Choking Hazards for Children: What You Need to Know and How to Prevent It
Potential safety hazards are a constant source of stress for many parents, whether it’s new research findings or the latest recall on baby gear. Choking is a daily danger that all parents face once their child starts learning how to chew and swallow foods. By the time your little one is around one year old, they may be more adept at eating and even feeding themselves. The danger, however, remains.
What are choking hazards?
A choking hazard is anything that could be caught in a child’s throat, obstructing their airway and making it difficult or impossible to breathe. For perspective, the size of a young child's trachea (windpipe) is roughly the same diameter as a drinking straw. It’s easy to imagine something as small as a peanut being trapped in this tiny area. Food, toys, and even everyday household objects can all be choking hazards.
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Food Choking Hazards to Avoid
The United States Department of Agriculture’s Special Supplemental Nutrition Program for Women, Infants, and Children (WIC) created a list of foods to avoid because they present a choking danger to young children. It’s important to note that this list does not include all foods which could cause choking. For helpful tips to prevent choking, you can also print this handout from the United States Department of Agriculture.
- Cooked or raw whole corn kernels
- Uncut cherry or grape tomatoes
- Pieces of hard raw vegetables or fruit, such as raw carrots or apples
- Whole pieces of canned fruit
- Uncut grapes, berries, cherries, or melon balls
- Uncooked dried vegetables or fruit, such as raisins
- Whole or chopped nuts and seeds
- Chunks or spoonfuls of nut and seed butters, such as peanut butter
- Tough or large chunks of meat
- Hot dogs, meat sticks, or sausages
- Large chunks of cheese, especially string cheese
- Bones in meat or fish
- Whole beans
- Cookies or granola bars
- Potato or corn chips, pretzels, popcorn, or similar snack foods
- Crackers or breads with seeds, nut pieces, or whole grain kernels
- Whole grain kernels of cooked barley, wheat, or other grains
- Plain wheat germ
- Round or hard candy, jelly beans, caramels, gum drops, or gummy candies
- Chewy fruit snacks
- Chewing gum
How to Prevent Your Child from Choking on Food
The manner in which food is prepared may increase or decrease the risk of choking. For instance, some foods that are served raw, uncut, or in certain sizes or shapes may be more likely to cause choking. Mashing or cutting food into smaller pieces can help minimize the danger. Here are a few recommendations from the Centers for Disease Control (CDC) to help prevent your child from choking.
- Cut food for babies and young children into pieces no larger than one-half inch. Always prepare food to the right shape, size, and texture for your child’s development.
- Avoid food that is sticky, hard, or difficult to chew and swallow.
- Ensure your little one is seated in a high chair or safe place while eating (no lying down, crawling, or walking).
- Don’t allow your toddler to eat in the car or stroller.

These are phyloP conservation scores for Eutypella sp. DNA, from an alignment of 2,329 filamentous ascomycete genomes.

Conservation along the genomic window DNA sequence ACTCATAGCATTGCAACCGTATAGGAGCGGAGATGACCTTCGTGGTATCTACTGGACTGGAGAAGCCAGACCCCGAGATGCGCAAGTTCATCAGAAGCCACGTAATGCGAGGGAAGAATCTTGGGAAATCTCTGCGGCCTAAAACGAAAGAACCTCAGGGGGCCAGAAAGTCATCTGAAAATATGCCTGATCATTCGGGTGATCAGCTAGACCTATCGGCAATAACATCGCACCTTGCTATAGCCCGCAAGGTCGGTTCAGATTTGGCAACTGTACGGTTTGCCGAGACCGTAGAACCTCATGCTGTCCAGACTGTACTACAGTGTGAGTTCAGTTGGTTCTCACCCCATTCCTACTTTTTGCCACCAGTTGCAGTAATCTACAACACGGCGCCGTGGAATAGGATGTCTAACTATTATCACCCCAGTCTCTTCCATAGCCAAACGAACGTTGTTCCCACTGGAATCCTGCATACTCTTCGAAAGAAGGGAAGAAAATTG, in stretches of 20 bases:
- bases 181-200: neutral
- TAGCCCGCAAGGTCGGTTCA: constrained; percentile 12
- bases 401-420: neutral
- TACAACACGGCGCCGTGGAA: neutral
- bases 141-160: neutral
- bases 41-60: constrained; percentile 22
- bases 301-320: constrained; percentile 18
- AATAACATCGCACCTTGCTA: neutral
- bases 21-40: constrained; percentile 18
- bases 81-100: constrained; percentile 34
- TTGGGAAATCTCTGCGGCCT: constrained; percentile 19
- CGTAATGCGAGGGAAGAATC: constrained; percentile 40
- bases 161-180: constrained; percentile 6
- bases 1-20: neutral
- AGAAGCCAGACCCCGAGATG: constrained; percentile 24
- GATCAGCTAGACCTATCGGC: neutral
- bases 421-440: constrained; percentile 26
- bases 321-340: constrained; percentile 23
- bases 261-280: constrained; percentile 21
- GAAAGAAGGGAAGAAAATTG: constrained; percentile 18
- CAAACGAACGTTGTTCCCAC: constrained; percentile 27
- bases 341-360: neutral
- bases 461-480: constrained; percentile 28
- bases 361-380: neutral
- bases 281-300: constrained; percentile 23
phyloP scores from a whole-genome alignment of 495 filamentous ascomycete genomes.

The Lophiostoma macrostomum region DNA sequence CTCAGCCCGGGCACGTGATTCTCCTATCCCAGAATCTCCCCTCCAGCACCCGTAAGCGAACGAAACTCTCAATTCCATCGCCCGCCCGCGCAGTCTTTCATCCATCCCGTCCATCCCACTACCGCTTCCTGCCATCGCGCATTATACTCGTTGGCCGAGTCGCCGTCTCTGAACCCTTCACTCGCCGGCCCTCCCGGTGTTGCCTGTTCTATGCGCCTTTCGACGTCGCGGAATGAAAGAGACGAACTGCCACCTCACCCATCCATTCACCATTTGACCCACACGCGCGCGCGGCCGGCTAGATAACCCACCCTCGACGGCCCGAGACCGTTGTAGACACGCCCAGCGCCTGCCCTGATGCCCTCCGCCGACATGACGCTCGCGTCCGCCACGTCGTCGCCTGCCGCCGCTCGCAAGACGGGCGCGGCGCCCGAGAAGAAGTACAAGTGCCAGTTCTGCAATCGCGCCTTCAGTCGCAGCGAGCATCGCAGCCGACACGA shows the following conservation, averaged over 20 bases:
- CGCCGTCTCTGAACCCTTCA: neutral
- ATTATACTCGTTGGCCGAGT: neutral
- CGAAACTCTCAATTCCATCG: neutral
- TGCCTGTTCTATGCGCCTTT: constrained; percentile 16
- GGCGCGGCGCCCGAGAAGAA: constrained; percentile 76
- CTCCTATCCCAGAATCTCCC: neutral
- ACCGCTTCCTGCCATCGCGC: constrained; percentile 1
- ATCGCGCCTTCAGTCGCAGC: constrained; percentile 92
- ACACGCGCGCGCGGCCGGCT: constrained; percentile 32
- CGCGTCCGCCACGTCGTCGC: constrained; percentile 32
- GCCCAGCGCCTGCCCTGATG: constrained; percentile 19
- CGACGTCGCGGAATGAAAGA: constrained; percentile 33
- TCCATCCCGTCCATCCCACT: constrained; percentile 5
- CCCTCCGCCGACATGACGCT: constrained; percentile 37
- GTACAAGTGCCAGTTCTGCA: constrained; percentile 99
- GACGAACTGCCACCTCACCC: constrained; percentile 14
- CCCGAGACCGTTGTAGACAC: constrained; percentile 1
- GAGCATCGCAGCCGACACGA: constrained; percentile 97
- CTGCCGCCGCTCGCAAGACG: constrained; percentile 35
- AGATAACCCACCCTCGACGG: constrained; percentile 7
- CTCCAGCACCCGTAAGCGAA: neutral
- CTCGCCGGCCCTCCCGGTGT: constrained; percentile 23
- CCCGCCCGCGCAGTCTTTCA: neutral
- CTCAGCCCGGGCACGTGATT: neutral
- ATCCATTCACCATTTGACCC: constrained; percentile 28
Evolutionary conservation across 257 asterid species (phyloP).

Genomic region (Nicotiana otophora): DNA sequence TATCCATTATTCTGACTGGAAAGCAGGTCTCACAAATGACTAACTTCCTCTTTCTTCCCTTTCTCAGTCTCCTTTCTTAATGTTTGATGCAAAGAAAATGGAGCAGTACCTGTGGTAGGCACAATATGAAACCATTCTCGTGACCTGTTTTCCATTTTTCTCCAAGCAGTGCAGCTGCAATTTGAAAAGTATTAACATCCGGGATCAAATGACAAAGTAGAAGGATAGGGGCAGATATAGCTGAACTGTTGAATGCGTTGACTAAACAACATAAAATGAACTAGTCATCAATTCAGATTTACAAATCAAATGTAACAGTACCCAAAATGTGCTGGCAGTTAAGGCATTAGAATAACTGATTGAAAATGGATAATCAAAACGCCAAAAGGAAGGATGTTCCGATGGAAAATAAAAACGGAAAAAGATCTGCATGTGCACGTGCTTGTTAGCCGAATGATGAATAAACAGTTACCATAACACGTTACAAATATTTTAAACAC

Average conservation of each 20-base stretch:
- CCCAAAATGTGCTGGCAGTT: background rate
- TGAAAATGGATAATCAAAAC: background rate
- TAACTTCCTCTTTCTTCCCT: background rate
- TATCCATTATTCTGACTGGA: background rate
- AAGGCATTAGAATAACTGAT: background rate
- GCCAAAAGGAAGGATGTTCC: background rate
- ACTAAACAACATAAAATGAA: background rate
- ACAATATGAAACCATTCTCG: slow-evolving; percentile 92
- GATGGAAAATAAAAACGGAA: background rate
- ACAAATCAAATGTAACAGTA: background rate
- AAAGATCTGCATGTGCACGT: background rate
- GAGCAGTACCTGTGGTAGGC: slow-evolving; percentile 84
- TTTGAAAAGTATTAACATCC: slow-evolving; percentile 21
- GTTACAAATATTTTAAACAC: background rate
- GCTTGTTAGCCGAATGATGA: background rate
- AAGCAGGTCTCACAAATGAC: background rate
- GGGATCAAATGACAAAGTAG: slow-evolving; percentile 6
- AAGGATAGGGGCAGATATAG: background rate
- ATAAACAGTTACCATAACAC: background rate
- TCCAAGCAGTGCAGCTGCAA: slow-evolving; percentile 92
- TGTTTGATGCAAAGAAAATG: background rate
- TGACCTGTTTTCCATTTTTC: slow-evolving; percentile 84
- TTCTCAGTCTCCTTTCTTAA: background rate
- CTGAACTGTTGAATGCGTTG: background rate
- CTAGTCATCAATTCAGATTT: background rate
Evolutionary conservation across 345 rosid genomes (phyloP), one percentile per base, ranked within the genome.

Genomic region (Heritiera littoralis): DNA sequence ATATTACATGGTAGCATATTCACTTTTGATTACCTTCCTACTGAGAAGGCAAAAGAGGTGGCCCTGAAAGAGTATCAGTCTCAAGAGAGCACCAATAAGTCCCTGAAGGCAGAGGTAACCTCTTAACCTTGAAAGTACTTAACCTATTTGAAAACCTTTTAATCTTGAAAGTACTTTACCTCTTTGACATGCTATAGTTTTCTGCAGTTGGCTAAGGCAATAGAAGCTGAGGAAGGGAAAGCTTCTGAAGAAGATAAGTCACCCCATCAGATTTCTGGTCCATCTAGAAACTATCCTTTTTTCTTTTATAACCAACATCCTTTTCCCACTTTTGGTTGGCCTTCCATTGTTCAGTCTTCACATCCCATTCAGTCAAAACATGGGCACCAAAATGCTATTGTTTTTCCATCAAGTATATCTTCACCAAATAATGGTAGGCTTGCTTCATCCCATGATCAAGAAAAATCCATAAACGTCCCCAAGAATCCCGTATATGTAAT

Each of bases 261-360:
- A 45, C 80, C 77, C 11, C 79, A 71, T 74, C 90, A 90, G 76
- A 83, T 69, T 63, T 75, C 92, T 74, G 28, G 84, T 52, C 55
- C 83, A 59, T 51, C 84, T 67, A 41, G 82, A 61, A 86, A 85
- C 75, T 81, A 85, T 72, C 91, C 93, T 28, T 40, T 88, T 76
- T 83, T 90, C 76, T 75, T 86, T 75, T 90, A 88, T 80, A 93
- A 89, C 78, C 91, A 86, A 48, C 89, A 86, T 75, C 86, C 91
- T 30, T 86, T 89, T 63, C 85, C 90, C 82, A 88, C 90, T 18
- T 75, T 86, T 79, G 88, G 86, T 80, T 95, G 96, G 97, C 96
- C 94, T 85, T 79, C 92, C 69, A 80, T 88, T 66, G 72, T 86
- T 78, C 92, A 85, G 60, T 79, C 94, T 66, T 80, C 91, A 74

- Keep mealtimes peaceful and free of disruptions when eating.
- Closely monitor what your little one puts in their mouth at all times while eating.
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Non-Food Choking Hazards to Avoid
Very young children put almost everything in their mouths. Keep an eye out for very small objects that could pose a potential danger, and check under furniture and between cushions for small items a child could find. These objects may include items like:
- toys with small parts
- toys that can fit entirely in a child’s mouth
- small balls, marbles
- small hair bows, barrettes, rubber bands
- pen or marker caps
- button batteries
- refrigerator magnets
- pieces of dog food
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How to Prevent Your Child from Choking on Non-Food Hazards
- Check the floors, under furniture and rugs, between cushions, and on counters – anywhere within your child's reach – for small objects or toy parts.
- Keep refrigerator magnets out of your child's reach.
- Adhere to manufacturers' age recommendations when buying toys.
- Avoid purchasing vending-machine toys for small children as these toys aren’t required to meet safety regulations and usually contain small parts.
- Examine toys frequently for loose or damaged parts, like a loose button eye or broken hinges.
- Caution older children not to leave loose game pieces or toys with small parts (like tiny Lego building blocks, dice, beads) where a younger child could access them.
- Safely dispose of all batteries.
- Urge children not to put markers, pens, pencils, crayons, or erasers in their mouths when using them.
- Supervise children if they are playing with a balloon, keep uninflated balloons out of reach, and throw away balloons once they deflate or break.
Stay Alert and Be Prepared
Besides careful meal prep, monitoring play areas, and constant vigilance, there are other measures to help keep children safe from choking. Be sure to supervise your children when they play outside, at another person's home (that may not be as thoroughly choking-hazard-proofed as your own), or at a store. There could be a number of choking hazards that your little one could pick up (rocks, trash, an interesting button on the floor…the possibilities are endless).
In addition, take the time to learn CPR and store emergency numbers in your phone. Learning how to perform the Heimlich maneuver on babies and children can also be beneficial. Watch the video below to learn how:
Consult your pediatrician if your child appears to have an episode of choking, recovers, but then develops a chronic cough. This may signify that your child aspirated the item, and it is still in their lungs.
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